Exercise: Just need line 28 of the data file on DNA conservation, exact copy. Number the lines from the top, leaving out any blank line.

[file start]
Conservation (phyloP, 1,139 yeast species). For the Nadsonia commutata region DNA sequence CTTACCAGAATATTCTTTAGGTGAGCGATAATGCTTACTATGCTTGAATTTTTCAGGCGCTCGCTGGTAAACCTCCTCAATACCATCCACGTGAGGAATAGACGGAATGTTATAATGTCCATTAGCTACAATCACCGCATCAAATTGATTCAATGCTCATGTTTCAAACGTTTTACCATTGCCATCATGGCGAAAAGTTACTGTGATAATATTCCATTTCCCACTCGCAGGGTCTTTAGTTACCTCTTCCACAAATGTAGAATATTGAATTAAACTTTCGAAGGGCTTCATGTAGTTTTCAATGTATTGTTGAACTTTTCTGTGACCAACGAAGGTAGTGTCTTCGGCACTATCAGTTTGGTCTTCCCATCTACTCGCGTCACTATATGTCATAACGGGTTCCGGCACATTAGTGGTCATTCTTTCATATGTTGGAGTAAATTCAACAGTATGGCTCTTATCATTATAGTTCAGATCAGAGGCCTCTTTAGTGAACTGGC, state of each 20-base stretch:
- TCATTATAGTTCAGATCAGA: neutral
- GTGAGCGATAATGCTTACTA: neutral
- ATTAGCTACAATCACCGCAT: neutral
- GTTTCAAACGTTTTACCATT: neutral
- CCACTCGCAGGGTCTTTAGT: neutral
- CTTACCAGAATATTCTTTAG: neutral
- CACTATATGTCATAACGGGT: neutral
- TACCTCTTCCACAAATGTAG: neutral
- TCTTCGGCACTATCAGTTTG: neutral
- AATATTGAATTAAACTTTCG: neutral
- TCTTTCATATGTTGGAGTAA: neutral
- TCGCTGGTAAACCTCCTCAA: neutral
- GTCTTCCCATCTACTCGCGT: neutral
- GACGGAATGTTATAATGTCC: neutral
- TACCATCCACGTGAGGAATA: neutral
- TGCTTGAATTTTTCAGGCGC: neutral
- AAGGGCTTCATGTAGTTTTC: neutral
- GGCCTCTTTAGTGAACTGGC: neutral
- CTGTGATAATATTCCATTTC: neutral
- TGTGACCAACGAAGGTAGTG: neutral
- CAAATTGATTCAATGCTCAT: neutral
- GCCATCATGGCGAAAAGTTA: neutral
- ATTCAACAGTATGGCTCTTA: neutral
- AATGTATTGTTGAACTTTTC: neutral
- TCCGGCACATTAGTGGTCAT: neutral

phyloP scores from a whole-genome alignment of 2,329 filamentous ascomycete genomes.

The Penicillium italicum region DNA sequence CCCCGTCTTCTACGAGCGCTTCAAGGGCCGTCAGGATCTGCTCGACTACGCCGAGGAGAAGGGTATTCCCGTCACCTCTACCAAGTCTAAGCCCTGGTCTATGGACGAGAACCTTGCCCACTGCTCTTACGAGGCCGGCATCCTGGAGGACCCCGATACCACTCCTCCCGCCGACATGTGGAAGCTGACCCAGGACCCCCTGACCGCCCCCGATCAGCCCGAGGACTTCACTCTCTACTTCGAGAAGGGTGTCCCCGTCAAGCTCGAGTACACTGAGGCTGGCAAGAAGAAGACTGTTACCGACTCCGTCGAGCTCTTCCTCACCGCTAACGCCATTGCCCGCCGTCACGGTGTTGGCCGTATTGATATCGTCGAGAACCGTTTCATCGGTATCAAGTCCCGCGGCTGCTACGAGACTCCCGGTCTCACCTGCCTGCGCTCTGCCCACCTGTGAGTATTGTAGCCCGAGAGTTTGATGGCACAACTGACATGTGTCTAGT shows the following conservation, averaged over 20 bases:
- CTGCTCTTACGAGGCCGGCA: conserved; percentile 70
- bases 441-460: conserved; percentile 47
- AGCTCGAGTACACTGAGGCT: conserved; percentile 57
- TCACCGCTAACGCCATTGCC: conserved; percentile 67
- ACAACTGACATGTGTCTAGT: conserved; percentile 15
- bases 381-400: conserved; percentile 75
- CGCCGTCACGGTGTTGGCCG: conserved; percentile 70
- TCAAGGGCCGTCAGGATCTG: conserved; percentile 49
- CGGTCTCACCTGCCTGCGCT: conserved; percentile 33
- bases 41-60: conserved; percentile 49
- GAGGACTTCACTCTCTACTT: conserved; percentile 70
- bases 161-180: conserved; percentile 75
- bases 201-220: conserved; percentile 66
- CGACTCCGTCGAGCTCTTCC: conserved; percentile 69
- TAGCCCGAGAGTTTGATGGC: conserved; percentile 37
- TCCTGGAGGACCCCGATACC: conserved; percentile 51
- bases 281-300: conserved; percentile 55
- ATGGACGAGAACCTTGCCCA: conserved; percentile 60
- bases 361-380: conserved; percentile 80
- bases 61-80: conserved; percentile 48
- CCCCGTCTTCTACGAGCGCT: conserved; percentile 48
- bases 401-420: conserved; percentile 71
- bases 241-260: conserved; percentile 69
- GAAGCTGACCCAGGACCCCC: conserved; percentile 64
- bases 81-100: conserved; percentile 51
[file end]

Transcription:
The Penicillium italicum region DNA sequence CCCCGTCTTCTACGAGCGCTTCAAGGGCCGTCAGGATCTGCTCGACTACGCCGAGGAGAAGGGTATTCCCGTCACCTCTACCAAGTCTAAGCCCTGGTCTATGGACGAGAACCTTGCCCACTGCTCTTACGAGGCCGGCATCCTGGAGGACCCCGATACCACTCCTCCCGCCGACATGTGGAAGCTGACCCAGGACCCCCTGACCGCCCCCGATCAGCCCGAGGACTTCACTCTCTACTTCGAGAAGGGTGTCCCCGTCAAGCTCGAGTACACTGAGGCTGGCAAGAAGAAGACTGTTACCGACTCCGTCGAGCTCTTCCTCACCGCTAACGCCATTGCCCGCCGTCACGGTGTTGGCCGTATTGATATCGTCGAGAACCGTTTCATCGGTATCAAGTCCCGCGGCTGCTACGAGACTCCCGGTCTCACCTGCCTGCGCTCTGCCCACCTGTGAGTATTGTAGCCCGAGAGTTTGATGGCACAACTGACATGTGTCTAGT shows the following conservation, averaged over 20 bases: